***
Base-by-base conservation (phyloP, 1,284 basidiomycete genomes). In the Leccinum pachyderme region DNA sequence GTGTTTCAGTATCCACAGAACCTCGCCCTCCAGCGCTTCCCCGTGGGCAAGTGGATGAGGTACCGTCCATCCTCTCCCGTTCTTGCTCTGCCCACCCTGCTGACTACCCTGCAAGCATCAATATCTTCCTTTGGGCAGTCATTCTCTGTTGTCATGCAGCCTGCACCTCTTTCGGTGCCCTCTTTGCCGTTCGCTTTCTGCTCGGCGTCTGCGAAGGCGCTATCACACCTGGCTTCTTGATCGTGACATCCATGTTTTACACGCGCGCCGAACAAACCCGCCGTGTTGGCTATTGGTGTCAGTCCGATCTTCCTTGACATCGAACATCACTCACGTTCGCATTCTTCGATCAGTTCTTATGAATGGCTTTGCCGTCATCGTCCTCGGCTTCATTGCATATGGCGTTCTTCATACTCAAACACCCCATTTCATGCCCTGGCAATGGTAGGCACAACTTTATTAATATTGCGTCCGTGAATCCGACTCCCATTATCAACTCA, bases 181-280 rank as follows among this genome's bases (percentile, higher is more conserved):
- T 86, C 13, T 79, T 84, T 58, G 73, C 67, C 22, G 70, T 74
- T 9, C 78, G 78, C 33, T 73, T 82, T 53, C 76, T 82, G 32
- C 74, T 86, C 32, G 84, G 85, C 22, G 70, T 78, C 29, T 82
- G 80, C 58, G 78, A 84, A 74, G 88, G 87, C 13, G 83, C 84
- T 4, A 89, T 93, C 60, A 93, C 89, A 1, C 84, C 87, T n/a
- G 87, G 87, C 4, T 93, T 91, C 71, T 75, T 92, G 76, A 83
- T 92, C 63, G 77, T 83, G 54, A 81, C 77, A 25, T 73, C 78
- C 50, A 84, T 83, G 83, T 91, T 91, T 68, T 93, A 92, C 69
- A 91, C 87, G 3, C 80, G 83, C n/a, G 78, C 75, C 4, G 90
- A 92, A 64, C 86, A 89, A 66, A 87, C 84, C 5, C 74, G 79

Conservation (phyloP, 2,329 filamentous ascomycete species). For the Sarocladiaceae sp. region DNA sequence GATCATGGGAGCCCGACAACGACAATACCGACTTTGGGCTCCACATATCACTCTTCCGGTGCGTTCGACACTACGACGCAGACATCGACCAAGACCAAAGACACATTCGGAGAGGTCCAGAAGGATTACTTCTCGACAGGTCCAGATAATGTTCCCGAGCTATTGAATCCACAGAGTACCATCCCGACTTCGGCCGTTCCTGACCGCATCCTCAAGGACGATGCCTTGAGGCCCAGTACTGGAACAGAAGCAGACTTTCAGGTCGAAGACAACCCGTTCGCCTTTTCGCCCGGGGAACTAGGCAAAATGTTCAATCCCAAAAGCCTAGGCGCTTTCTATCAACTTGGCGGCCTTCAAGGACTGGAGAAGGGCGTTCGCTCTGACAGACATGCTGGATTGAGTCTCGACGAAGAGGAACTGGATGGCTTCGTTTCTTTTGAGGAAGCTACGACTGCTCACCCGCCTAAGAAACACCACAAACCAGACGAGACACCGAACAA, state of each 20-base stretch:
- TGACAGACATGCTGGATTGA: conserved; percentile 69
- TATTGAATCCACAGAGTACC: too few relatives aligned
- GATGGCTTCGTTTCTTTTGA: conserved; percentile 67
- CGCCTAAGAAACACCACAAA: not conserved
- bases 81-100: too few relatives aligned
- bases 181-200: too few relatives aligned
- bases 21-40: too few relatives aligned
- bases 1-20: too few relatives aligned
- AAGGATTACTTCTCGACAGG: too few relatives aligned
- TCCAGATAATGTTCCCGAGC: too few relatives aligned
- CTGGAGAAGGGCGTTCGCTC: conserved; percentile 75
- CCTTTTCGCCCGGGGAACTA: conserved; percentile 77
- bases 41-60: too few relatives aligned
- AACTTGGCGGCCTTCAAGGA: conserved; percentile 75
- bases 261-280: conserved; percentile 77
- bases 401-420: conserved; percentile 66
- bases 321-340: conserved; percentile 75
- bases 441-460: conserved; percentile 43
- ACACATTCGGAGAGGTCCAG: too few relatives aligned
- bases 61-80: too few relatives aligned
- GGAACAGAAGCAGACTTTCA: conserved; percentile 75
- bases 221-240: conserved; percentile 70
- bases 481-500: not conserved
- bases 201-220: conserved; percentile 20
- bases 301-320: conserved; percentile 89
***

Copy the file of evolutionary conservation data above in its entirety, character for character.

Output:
Base-by-base conservation (phyloP, 1,284 basidiomycete genomes). In the Leccinum pachyderme region DNA sequence GTGTTTCAGTATCCACAGAACCTCGCCCTCCAGCGCTTCCCCGTGGGCAAGTGGATGAGGTACCGTCCATCCTCTCCCGTTCTTGCTCTGCCCACCCTGCTGACTACCCTGCAAGCATCAATATCTTCCTTTGGGCAGTCATTCTCTGTTGTCATGCAGCCTGCACCTCTTTCGGTGCCCTCTTTGCCGTTCGCTTTCTGCTCGGCGTCTGCGAAGGCGCTATCACACCTGGCTTCTTGATCGTGACATCCATGTTTTACACGCGCGCCGAACAAACCCGCCGTGTTGGCTATTGGTGTCAGTCCGATCTTCCTTGACATCGAACATCACTCACGTTCGCATTCTTCGATCAGTTCTTATGAATGGCTTTGCCGTCATCGTCCTCGGCTTCATTGCATATGGCGTTCTTCATACTCAAACACCCCATTTCATGCCCTGGCAATGGTAGGCACAACTTTATTAATATTGCGTCCGTGAATCCGACTCCCATTATCAACTCA, bases 181-280 rank as follows among this genome's bases (percentile, higher is more conserved):
- T 86, C 13, T 79, T 84, T 58, G 73, C 67, C 22, G 70, T 74
- T 9, C 78, G 78, C 33, T 73, T 82, T 53, C 76, T 82, G 32
- C 74, T 86, C 32, G 84, G 85, C 22, G 70, T 78, C 29, T 82
- G 80, C 58, G 78, A 84, A 74, G 88, G 87, C 13, G 83, C 84
- T 4, A 89, T 93, C 60, A 93, C 89, A 1, C 84, C 87, T n/a
- G 87, G 87, C 4, T 93, T 91, C 71, T 75, T 92, G 76, A 83
- T 92, C 63, G 77, T 83, G 54, A 81, C 77, A 25, T 73, C 78
- C 50, A 84, T 83, G 83, T 91, T 91, T 68, T 93, A 92, C 69
- A 91, C 87, G 3, C 80, G 83, C n/a, G 78, C 75, C 4, G 90
- A 92, A 64, C 86, A 89, A 66, A 87, C 84, C 5, C 74, G 79

Conservation (phyloP, 2,329 filamentous ascomycete species). For the Sarocladiaceae sp. region DNA sequence GATCATGGGAGCCCGACAACGACAATACCGACTTTGGGCTCCACATATCACTCTTCCGGTGCGTTCGACACTACGACGCAGACATCGACCAAGACCAAAGACACATTCGGAGAGGTCCAGAAGGATTACTTCTCGACAGGTCCAGATAATGTTCCCGAGCTATTGAATCCACAGAGTACCATCCCGACTTCGGCCGTTCCTGACCGCATCCTCAAGGACGATGCCTTGAGGCCCAGTACTGGAACAGAAGCAGACTTTCAGGTCGAAGACAACCCGTTCGCCTTTTCGCCCGGGGAACTAGGCAAAATGTTCAATCCCAAAAGCCTAGGCGCTTTCTATCAACTTGGCGGCCTTCAAGGACTGGAGAAGGGCGTTCGCTCTGACAGACATGCTGGATTGAGTCTCGACGAAGAGGAACTGGATGGCTTCGTTTCTTTTGAGGAAGCTACGACTGCTCACCCGCCTAAGAAACACCACAAACCAGACGAGACACCGAACAA, state of each 20-base stretch:
- TGACAGACATGCTGGATTGA: conserved; percentile 69
- TATTGAATCCACAGAGTACC: too few relatives aligned
- GATGGCTTCGTTTCTTTTGA: conserved; percentile 67
- CGCCTAAGAAACACCACAAA: not conserved
- bases 81-100: too few relatives aligned
- bases 181-200: too few relatives aligned
- bases 21-40: too few relatives aligned
- bases 1-20: too few relatives aligned
- AAGGATTACTTCTCGACAGG: too few relatives aligned
- TCCAGATAATGTTCCCGAGC: too few relatives aligned
- CTGGAGAAGGGCGTTCGCTC: conserved; percentile 75
- CCTTTTCGCCCGGGGAACTA: conserved; percentile 77
- bases 41-60: too few relatives aligned
- AACTTGGCGGCCTTCAAGGA: conserved; percentile 75
- bases 261-280: conserved; percentile 77
- bases 401-420: conserved; percentile 66
- bases 321-340: conserved; percentile 75
- bases 441-460: conserved; percentile 43
- ACACATTCGGAGAGGTCCAG: too few relatives aligned
- bases 61-80: too few relatives aligned
- GGAACAGAAGCAGACTTTCA: conserved; percentile 75
- bases 221-240: conserved; percentile 70
- bases 481-500: not conserved
- bases 201-220: conserved; percentile 20
- bases 301-320: conserved; percentile 89